|TABLE 1 |
|Build ||A ||B ||C ||D ||E ||F ||G ||C_a(pF) ||C_b(pF) |
|1 ||8.5 ||24.0 ||3.75 ||4.0 ||0.8 ||2.0 ||0.25 ||0.5 ||0.7 |
|2 ||8.5 ||24.0 ||3.75 ||4.0 ||1.0 ||2.0 ||0.25 ||0.5 ||0.7 |
|3 ||8.5 ||24.0 ||3.75 ||4.0 ||1.2 ||2.0 ||0.25 ||0.35 ||0.7 |
|4 ||8.5 ||12.0 ||3.75 ||16.0 ||1.2 ||2.0 ||0.25 ||0.5 ||0.7 |
|5 ||14.5 ||24.0 ||3.75 ||4.0 ||1.2 ||2.0 ||0.25 ||0.5 ||0.55 |
|6 ||14.5 ||12.0 ||3.75 ||16.0 ||1.2 ||2.0 ||0.25 ||0.6 ||0.70 |
| ||All |
| ||sizes |
| ||in mm |
The electrically small loop antenna 10 of FIG. 1 may be attached to non-conductive surfaces, such as Polyethylene, FR-4, Duroid, or others. The loop antenna 10 may, for example, be attached to a thin layer of flex that is attached to the shell of a BTE hearing aid. FIGS. 2, 7, and 8 illustrate examples of electrically small loop antennas on flex attached to the shell of a BTE hearing aid.
The loop antenna's efficiency is related to the area covered by the antenna aperture, as well as the size of the aperture, as shown by Table 1. Therefore, the area of the loop antenna affects the performance of the system, including parameters such as receiver sensitivity and transmission range. Attaching the antenna to the shell of the BTE as shown in FIGS. 2, 7, and 8 utilizes the limited size of the antenna to achieve high sensitivity, low loss and optimal performance for a wireless system. The antenna may be attached to the inner surface of the shell, or it may be attached to the outer surface of the shell to maximize the size of the aperture.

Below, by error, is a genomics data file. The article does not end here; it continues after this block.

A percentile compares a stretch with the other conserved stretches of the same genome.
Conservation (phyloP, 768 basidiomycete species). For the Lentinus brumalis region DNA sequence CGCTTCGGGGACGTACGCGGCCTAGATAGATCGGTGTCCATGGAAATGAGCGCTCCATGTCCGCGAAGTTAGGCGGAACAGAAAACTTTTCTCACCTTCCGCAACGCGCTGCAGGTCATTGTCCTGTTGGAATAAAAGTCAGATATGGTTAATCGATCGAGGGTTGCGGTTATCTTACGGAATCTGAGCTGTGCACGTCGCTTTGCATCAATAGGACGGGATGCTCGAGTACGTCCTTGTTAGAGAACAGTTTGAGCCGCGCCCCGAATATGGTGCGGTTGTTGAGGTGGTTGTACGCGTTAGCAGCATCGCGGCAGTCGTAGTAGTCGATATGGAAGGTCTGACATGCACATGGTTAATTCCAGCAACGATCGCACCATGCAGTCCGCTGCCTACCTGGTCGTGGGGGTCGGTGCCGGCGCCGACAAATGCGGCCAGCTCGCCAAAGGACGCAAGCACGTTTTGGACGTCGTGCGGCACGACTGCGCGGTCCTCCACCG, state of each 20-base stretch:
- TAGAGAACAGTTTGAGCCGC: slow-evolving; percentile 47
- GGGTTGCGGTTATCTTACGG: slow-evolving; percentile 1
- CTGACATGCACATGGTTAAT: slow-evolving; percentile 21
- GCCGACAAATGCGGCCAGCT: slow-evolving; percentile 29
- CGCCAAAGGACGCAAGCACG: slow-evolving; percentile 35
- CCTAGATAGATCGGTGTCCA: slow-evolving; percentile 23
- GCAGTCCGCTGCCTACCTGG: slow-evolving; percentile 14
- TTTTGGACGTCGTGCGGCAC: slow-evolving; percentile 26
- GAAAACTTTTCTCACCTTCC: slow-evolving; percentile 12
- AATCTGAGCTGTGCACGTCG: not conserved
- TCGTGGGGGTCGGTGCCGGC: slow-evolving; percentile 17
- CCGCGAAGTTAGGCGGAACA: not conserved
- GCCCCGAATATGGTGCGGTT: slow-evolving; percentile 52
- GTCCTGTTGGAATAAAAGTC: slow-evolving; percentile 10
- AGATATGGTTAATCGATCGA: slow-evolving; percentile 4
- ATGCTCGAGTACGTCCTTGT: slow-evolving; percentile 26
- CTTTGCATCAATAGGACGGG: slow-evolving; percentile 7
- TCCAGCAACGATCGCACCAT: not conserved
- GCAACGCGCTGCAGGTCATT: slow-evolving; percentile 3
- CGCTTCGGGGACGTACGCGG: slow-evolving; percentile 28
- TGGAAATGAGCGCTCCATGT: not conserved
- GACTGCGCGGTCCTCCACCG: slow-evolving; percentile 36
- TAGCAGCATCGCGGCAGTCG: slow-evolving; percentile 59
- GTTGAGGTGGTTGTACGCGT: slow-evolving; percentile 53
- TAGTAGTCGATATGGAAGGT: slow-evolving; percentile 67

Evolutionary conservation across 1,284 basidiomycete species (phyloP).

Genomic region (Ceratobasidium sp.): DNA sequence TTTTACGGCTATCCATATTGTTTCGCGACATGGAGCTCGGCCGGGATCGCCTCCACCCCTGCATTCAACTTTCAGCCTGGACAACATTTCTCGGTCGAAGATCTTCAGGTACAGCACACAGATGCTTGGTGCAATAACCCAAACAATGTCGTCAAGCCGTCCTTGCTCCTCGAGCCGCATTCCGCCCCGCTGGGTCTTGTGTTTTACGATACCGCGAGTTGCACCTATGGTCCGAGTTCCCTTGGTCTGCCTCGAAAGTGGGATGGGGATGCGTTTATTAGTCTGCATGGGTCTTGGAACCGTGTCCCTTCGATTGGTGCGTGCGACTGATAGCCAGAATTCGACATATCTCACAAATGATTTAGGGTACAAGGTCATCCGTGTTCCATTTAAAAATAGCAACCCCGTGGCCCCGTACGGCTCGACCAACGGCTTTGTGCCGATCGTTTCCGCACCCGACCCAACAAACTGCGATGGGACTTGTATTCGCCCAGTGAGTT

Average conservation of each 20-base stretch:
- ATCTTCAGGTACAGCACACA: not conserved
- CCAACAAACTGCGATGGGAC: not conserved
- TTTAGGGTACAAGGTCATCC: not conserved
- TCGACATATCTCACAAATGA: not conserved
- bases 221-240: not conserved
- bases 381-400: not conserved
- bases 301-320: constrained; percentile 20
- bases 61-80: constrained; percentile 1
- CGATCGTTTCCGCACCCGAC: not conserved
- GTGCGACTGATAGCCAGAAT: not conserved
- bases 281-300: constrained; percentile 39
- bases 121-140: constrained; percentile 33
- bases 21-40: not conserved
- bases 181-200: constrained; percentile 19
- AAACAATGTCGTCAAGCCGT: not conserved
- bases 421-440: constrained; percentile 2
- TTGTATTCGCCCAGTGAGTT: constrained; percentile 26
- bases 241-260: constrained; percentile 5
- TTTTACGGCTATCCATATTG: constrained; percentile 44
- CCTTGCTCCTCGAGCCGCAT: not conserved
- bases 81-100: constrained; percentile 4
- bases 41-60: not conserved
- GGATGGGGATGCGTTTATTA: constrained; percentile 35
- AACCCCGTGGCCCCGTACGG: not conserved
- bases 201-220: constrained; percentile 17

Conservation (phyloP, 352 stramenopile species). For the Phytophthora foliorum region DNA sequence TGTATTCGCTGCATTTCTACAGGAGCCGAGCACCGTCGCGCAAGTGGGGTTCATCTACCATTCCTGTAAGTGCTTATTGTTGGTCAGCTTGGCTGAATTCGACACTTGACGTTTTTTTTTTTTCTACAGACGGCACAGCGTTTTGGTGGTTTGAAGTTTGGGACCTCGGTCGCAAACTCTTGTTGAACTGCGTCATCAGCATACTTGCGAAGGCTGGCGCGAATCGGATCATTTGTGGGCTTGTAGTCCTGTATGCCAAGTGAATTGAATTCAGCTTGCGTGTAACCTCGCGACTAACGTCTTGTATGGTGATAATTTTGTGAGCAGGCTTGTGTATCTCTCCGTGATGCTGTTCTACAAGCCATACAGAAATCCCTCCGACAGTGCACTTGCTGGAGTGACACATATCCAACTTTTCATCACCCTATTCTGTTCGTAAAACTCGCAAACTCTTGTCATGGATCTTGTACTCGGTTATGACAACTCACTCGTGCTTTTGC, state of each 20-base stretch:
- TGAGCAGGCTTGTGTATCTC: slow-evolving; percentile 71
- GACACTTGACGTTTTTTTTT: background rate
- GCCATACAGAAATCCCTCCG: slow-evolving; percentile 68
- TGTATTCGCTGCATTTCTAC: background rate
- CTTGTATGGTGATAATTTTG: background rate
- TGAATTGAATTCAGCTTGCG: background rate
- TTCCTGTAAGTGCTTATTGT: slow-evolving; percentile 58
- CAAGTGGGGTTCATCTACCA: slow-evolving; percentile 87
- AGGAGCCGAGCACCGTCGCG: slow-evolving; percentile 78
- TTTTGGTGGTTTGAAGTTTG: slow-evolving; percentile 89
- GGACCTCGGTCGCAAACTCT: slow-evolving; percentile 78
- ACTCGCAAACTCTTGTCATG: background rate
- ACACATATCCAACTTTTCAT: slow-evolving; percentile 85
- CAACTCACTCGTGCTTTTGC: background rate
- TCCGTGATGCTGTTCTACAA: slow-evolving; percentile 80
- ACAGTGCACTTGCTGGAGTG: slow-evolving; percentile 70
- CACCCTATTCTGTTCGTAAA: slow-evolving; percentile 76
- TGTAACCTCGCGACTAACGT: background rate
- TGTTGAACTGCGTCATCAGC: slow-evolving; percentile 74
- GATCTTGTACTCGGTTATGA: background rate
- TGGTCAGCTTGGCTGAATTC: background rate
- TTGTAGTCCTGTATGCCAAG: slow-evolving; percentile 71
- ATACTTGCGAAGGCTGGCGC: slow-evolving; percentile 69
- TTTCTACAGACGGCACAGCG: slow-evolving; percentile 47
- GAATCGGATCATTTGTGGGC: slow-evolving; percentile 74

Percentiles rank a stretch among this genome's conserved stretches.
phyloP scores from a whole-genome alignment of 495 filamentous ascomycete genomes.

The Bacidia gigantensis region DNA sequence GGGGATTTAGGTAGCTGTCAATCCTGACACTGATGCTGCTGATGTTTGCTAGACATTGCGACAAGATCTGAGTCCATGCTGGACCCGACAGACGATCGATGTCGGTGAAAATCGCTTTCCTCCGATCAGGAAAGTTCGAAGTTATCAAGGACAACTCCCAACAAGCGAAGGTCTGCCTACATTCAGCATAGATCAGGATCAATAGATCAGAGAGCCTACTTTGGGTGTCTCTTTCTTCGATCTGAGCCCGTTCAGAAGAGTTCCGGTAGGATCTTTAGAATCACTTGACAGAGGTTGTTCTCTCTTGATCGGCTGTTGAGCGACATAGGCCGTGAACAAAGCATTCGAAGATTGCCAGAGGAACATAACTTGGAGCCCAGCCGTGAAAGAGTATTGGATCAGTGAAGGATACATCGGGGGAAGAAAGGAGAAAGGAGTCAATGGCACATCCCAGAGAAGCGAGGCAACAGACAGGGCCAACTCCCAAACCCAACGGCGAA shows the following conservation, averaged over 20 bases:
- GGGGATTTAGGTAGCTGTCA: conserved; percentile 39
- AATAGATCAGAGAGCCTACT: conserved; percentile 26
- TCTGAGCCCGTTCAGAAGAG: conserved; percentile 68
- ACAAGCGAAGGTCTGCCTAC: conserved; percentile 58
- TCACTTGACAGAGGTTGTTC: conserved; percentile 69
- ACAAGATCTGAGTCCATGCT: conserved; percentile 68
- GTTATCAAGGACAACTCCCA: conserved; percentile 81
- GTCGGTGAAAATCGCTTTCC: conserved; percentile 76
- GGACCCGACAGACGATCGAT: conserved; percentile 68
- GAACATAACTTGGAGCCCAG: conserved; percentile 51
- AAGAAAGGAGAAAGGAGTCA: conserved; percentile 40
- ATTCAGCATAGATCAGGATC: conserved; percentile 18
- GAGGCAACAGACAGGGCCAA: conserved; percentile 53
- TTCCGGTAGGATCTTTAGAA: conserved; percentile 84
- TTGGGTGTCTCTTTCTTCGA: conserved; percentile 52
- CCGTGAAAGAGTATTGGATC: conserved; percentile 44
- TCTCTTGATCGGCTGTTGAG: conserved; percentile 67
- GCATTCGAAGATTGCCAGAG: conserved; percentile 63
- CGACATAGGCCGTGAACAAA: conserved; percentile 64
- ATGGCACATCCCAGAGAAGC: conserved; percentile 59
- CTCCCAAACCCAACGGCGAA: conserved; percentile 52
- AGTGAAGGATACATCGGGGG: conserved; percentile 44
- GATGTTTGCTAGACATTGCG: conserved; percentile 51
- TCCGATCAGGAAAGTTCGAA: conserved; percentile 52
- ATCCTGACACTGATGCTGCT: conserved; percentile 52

FIGS. 9 and 10 depict an irregular shape that corresponds to the shape of the shell of an example BTE hearing aid. By matching the shape of the loop antenna to the irregular shape of the BTE hearing aid, the aperture of the antenna may be maximized to the space available on the shell of the hearing aid. FIG. 9 shows the shape of an example BTE hearing aid, including example dimensions. FIG. 10 shows an example loop antenna having a shape corresponding to the BTE hearing aid shape of FIG. 9. The size of the antenna may be +100%, −25% extended.